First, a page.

Mrs. Clinton may have blown Benghazi, but that’s of a piece with similar Bush era Republican pandering to Arabs and Muslims after 9/11. Russia and China on the other hand will be a free fire zone for both American political parties in the next two years. Hillary is knocking over straw men early.

Neither party is willing to recognize, nor confront in any meaningful way, the real security challenge of the 21st Century which is a 3rd World War which has already begun, the blitzkrieg of imperial religious fascism. All that Salifi cash doled out to former American officials, academia, and think tanks is insulating the Arabian sanctuary – and making Islamic swords like ISIS possible.

Qatar is hosting the next World Cup, the kind of validation that makes Islamism possible. Sanction Russia! Contain China! Where are the sanctions and restraints for irredentist if not barbaric Islam?

Expect Hillary to run against the Obama record in any case. If the Clintons can hold most women, most minorities, academics, and folks collecting a government check, her bandwagon starts to look more like a freight train – and conservatives start to look more like 2016 road kill.

Surveying the political landscape realistically, Hillary Clinton is already playing man-to-man with a full court press.  Conservative leadership, if we can torture a noun, is still in the locker room backslapping – or just snapping towels.

Legacy Quest

Playing the clock for legacy is all that remains for President Obama, a self-defined victim just a half step from ignominy.

Alas, the eggs of a lame duck are fertilized with ego, dangerous hubris indeed. The peril lies in any 11th hour foreign policy Hail Mary that might come at the expense of the American economy or allies like Israel. Surely there are few legislative miracles to be had with Congress now in Republican hands.

To date, Obama foreign policy is a tale of serial incompetence. Yet the White House still blows in Sunni and now Shia ears as we speak. Cutting Shia Iran some slack on nuclear programs might serve two purposes, Obama legacy and another eye poke for Benjamin Netanyahu. It’s the Chicago way.

With Obama, foreign affairs, as with most of his politics, are personal. National apologists have blithely ignored the Islam bomb in Sunni hands; why not rationalize a level Ummah playing field by appeasing the Shia at the expense of Israel? Desperate deeds and smaller men are constant companions. Or as another Kris used to sing, “Freedom is just another word for nothing left to lose.”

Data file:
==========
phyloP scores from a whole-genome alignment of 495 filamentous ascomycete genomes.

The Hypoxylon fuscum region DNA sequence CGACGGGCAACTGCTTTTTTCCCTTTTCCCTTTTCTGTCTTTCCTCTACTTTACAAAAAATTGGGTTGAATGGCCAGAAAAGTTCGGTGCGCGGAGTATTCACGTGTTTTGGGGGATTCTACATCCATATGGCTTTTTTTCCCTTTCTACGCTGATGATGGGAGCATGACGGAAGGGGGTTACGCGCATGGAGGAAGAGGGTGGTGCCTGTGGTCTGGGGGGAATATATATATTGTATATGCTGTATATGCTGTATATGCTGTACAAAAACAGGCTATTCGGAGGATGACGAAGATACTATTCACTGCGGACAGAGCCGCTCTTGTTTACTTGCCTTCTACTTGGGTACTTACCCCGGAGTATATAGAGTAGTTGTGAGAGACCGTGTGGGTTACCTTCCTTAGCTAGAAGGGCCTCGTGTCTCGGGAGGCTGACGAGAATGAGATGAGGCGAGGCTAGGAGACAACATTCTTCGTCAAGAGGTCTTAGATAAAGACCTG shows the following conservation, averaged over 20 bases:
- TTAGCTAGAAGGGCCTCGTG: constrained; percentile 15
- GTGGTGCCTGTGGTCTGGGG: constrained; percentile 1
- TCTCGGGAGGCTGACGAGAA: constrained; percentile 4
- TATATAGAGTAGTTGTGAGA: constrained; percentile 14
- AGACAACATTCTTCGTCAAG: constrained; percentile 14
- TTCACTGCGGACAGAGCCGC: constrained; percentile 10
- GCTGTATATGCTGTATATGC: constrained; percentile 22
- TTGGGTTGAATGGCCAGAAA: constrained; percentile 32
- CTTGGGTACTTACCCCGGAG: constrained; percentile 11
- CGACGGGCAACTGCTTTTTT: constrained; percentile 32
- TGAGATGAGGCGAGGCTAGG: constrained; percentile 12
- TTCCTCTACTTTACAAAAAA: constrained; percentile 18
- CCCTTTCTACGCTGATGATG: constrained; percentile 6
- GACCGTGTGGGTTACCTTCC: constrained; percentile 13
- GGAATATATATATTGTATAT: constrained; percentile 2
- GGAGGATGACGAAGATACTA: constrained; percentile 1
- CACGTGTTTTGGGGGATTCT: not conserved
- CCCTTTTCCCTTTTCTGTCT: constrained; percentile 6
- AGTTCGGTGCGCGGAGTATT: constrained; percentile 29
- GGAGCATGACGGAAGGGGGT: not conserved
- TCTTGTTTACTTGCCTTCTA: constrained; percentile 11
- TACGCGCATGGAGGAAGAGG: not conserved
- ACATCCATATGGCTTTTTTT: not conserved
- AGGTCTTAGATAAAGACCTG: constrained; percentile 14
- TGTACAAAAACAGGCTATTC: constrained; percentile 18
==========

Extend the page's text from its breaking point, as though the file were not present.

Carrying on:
In the beginning, Barack Hussein Obama was thought to be the post-racial, millennial man. Indeed, Obama was the first world leader to get a Nobel Prize for wishful thinking about peace and arms control.  The president has delivered neither. Indeed, he has been so much worse than his two predecessors that the Obama era beggars comparison.

Legacy speculators are already claiming that Obama might be the worst president in modern history. Paul Krugman and Rolling Stone might disagree, but such debates are irrelevant for the moment.

Even a wounded politician is dangerous. Two years is a policy eternity. Weakness, compounded by ego, makes for a perilous mix. Misuse of executive orders puts the rule of law and separation of powers at risk at home. In the national security arena; the next 9/11, ISIS, or Ukraine fiasco could be a tipping point. A damaged president, an inert legislature, and a passive nation are as likely to be undone by ego, apathy, or enemies.

Both parties now elevate the Russian to ogre yet haven’t a clue about what to do with Islamic wolves. And the irony about economic sanctions against Moscow is that American Russophobia is damaging European allies too. The EU is not just on the brink of another Cold War; it’s more like the threat of another ice age in Game of Thrones. Winter in Europe comes early this year.

Irredentism seems to be a war of necessity for Islam. Going backwards with Europe and Asia is still an option for the West too. Myopic politics have no term limits.

Team Obama squanders energy on Russian and Chinese misdemeanors instead of cultivating a grand coalition of secular, dare we say rational, nations to focus on the war against imperial Islam – a war that civilization now seems to be losing in slow motion. If Islam were only a religion, it might be odious, but not necessarily dangerous. Unfortunately, Islam is largely a political construct where religion is not just inseparable from the state, but the mosque is too often a toxic well of imperial inspiration compounded by the regression of reason.